@Jeff Jones: “I expect to find that most flat-earthers live in the northern hemisphere.”
I think that’s a good bet. It reminds me of a bit from John Sladek where an astrology professor is holding forth on some supposedly universal truths from Ptolemy about how the stars relate to the seasons, and a student asks, what about the southern hemisphere where those things don’t apply? The professor replies that that’s a good point but it just goes to show that the southern hemisphere “doesn’t matter.”
Re: Eric Idle memoir: If you want to read a good memoir about a Python, I highly recommend So, Anyway... by John Cleese. He genuinely seems to like everyone, except, for reasons I never got, Terry Gilliam. And of course it’s very funny.
Black Light Is my favourite of Hand’s novels. Wylding Hall is fine apart from the occasional bouts of “wrens don’t do that”
@Jeff Jones: “I expect to find that most flat-earthers live in the northern hemisphere.”
Well, duh. The southern hemisphere would be the bottom, and unless they could hang on to a penetrating root or something, they’d fall off.
Marina Sirtis also appeared in several episodes of Stargate SG-1, as a high-ranking Russian scientist.
I thought Wylding Hall was a decent read, but I obviously missed out on whatever cultural experience makes it resonate so hard with so many people.
JJ, I suggest listening to Pentangle, Steeleye Span, and, above all, early Fairport Convention (the Richard Thompson/Sandy Denny albums).
Thanks for the title credit, seems like a great way to honor A. Bertram Chandler’s birthday
Rich Horton: I suggest listening to Pentangle, Steeleye Span, and, above all, early Fairport Convention (the Richard Thompson/Sandy Denny albums).
That’s what I mean: I can listen to folk music now, and I can see why it might appeal to people, but I missed whatever foundational experience which would have made it something seminal for me. I suspect that I was born just a little to late. The closest I came to it would probably be things like David Gates and Bread, and James Taylor.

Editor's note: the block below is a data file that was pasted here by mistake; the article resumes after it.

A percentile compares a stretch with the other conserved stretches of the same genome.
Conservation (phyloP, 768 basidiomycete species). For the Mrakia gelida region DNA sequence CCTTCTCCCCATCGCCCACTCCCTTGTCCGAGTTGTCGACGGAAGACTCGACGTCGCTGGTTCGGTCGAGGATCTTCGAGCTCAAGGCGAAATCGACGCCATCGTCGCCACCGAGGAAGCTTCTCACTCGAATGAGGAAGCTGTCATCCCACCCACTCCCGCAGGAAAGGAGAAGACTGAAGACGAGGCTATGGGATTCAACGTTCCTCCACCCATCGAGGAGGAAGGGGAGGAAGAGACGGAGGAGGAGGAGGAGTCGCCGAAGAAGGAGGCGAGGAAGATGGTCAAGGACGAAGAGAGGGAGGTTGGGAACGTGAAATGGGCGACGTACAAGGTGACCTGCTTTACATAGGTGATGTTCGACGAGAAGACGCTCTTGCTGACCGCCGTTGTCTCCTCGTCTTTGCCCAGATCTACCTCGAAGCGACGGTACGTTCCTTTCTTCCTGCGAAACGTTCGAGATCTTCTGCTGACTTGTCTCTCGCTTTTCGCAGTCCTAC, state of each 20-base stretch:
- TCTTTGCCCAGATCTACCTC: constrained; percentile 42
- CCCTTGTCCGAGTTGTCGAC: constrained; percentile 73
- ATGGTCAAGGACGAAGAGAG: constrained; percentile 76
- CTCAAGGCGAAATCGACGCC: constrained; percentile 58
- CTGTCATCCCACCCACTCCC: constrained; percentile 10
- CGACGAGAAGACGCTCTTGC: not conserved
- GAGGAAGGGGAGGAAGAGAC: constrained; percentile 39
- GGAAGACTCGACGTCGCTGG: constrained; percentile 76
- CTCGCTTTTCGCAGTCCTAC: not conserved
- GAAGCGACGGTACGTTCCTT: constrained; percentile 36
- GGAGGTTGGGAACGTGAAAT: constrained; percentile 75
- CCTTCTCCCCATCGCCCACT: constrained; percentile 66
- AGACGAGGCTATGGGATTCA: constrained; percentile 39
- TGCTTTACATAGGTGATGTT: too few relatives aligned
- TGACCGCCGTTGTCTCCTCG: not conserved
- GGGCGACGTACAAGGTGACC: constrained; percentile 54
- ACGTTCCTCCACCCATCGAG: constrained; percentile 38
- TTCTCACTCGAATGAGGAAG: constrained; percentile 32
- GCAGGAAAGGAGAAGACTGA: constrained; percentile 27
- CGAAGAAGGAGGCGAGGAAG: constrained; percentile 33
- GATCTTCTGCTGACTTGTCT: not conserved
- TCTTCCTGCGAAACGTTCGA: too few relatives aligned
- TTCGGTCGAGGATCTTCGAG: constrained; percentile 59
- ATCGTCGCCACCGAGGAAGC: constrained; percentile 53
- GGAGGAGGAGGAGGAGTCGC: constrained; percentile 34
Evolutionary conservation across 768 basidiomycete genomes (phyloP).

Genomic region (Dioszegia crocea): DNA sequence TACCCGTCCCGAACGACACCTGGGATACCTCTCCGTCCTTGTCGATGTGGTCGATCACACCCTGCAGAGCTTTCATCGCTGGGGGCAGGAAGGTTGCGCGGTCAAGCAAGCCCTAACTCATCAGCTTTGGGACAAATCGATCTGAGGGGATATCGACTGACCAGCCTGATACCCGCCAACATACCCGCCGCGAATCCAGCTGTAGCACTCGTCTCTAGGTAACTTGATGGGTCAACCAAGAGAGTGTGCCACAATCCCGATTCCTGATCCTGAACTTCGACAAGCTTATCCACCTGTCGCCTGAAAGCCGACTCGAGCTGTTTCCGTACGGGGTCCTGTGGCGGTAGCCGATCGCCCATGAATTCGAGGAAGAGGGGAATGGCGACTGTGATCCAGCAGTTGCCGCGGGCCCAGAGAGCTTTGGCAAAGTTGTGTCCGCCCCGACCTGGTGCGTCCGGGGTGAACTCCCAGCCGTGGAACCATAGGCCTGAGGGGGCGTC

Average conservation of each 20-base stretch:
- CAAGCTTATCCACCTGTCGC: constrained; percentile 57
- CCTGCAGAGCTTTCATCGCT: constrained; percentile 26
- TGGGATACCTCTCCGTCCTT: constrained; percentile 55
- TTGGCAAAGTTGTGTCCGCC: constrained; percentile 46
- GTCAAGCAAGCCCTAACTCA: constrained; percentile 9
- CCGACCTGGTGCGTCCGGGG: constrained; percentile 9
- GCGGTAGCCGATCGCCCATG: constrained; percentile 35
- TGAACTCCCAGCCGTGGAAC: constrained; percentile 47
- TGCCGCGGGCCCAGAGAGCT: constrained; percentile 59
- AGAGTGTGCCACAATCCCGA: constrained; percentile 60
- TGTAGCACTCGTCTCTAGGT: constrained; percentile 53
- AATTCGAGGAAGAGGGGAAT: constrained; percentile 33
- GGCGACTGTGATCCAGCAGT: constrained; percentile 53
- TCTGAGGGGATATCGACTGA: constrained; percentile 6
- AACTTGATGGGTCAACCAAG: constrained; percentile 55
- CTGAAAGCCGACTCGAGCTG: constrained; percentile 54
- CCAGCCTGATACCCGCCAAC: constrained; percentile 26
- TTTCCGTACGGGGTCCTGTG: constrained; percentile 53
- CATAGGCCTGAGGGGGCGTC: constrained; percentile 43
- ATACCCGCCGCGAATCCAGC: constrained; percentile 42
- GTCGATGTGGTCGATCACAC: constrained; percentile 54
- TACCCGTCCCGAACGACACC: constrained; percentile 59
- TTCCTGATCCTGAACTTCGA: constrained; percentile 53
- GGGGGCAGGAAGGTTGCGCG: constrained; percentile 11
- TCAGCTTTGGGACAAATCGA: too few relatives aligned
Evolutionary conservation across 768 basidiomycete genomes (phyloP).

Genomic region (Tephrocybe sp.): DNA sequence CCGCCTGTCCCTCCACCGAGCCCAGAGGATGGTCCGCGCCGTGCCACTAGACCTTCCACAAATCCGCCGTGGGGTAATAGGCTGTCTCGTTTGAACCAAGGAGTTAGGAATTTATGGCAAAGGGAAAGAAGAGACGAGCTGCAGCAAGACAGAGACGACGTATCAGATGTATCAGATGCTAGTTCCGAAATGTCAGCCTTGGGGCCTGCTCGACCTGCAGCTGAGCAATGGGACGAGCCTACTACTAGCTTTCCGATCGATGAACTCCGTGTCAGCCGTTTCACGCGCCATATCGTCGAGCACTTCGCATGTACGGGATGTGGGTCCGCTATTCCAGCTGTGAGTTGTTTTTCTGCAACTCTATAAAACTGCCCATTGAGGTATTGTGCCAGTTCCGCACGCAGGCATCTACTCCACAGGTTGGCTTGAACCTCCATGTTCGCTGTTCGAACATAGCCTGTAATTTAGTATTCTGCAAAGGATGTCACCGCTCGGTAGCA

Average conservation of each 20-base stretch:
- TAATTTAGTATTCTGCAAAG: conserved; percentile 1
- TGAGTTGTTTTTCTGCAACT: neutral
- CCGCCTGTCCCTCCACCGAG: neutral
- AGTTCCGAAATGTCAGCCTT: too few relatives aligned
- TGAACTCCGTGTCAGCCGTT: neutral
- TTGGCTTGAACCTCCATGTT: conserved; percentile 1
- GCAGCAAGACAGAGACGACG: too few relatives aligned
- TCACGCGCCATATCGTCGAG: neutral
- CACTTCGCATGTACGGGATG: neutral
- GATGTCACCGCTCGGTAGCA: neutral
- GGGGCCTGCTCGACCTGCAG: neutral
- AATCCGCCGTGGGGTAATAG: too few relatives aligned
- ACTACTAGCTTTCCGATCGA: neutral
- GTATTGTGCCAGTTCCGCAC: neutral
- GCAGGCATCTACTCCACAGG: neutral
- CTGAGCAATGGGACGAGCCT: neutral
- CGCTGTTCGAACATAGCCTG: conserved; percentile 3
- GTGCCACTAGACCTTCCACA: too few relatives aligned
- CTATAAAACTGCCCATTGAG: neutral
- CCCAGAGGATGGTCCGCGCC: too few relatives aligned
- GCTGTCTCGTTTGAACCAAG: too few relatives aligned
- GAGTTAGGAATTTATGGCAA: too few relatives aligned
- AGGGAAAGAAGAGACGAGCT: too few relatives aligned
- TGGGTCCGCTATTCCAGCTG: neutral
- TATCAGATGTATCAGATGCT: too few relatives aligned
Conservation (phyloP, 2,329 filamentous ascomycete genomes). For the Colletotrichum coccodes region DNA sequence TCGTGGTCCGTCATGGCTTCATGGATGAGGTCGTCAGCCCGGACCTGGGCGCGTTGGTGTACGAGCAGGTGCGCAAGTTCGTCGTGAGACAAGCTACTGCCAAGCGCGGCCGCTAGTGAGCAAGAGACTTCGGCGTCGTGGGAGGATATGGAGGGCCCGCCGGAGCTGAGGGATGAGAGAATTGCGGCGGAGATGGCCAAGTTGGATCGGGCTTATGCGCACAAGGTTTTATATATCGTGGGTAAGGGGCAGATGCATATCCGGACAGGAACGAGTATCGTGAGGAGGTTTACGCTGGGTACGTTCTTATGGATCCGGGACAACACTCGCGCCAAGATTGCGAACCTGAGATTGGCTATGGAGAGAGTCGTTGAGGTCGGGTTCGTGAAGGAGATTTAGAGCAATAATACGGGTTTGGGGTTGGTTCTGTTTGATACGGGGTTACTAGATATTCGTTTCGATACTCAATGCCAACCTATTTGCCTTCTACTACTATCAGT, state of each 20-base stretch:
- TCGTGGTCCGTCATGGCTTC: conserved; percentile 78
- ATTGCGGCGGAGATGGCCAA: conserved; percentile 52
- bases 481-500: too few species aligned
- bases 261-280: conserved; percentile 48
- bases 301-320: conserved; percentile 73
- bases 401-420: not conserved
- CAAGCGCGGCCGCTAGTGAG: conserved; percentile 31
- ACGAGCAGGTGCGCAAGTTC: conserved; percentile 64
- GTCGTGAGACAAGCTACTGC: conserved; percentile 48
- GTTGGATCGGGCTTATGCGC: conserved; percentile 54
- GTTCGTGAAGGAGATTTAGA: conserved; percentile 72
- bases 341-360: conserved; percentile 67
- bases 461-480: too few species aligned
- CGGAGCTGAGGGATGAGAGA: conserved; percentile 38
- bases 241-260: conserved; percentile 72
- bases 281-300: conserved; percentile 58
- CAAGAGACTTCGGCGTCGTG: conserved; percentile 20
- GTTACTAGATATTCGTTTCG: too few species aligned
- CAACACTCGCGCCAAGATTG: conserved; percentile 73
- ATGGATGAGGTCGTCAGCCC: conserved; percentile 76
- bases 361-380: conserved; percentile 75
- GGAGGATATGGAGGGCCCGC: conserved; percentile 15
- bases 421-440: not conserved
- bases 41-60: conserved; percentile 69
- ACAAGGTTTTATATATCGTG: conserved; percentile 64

“Do you know anyone of any age who likes that film?”
Is that referring to original Alice or the 3D disaster that put me off 3D for over a decade, and Tim Burton forever? My company paid for my whole team to see that during work hours – 30+ people – and we all concluded we’d rather have stayed at work.
Sure, most of original Alice was rather forgettable, but the Cheshire Cat grin will live on in gifs forever.
I just got back from a screening of the (relatively) new documentary film, Worlds of Ursula K. Le Guin at our local public library, and it was really good! It got great reactions from the library audience. There was a Q&A with the filmmaker, Arwen Curry, afterwards, which was also really interesting.
It’s mostly on the film-festival circuit right now, but it will be broadcast nationally later this year as part of PBS’s American Masters series. I’m not sure what the options will be for non-US viewings, but there should be some–possibly many.
Another story about the site with the K-T boundary, in the New Yorker:
It has some very nice photos, and more (relatively non-scientific) details.
Jamoche asks Is that referring to original Alice or the 3D disaster that put me off 3D for over a decade, and Tim Burton forever? My company paid for my whole team to see that during work hours – 30+ people – and we all concluded we’d rather have stayed at work.
Given the number of tickets it sold, obviously a lot of people did like it. Again it’s worth remembering that, like popcorn literature, what makes something a great film or not is always a matter of personal taste. If there’s enough folks whose personal taste is the same, a film is successful. Or not. Here it was.
Like the new Dumbo is getting at best piss poor reviews but the box office is very, very good. Again a film where reviews mean very little to the success of the film.
Cat Eldridge on March 30, 2019 at 7:42 pm said: